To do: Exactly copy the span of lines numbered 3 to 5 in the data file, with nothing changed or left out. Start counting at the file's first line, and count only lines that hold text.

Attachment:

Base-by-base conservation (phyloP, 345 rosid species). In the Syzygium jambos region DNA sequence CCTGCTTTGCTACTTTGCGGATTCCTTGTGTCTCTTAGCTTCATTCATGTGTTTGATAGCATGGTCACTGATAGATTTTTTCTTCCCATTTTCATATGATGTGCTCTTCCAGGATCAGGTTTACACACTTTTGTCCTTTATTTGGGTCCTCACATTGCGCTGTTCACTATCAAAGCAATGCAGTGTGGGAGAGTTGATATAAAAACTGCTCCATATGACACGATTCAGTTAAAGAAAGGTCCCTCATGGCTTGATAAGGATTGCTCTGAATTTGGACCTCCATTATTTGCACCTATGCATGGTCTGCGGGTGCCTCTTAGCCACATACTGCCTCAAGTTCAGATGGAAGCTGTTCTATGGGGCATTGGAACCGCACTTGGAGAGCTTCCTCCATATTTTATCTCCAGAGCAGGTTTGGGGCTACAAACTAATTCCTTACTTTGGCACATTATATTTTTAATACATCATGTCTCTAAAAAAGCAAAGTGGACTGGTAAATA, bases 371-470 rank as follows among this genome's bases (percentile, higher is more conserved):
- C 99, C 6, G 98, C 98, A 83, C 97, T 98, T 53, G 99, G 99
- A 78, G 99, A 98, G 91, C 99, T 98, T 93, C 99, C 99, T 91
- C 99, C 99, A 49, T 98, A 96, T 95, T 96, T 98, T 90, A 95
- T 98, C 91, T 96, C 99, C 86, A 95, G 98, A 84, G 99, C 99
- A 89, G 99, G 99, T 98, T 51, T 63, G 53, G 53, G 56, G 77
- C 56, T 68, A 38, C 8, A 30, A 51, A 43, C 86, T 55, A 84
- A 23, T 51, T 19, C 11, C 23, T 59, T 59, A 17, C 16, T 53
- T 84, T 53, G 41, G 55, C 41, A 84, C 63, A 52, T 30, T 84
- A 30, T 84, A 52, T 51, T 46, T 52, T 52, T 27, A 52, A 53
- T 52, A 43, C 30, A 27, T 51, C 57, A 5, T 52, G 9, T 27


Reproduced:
- A 78, G 99, A 98, G 91, C 99, T 98, T 93, C 99, C 99, T 91
- C 99, C 99, A 49, T 98, A 96, T 95, T 96, T 98, T 90, A 95
- T 98, C 91, T 96, C 99, C 86, A 95, G 98, A 84, G 99, C 99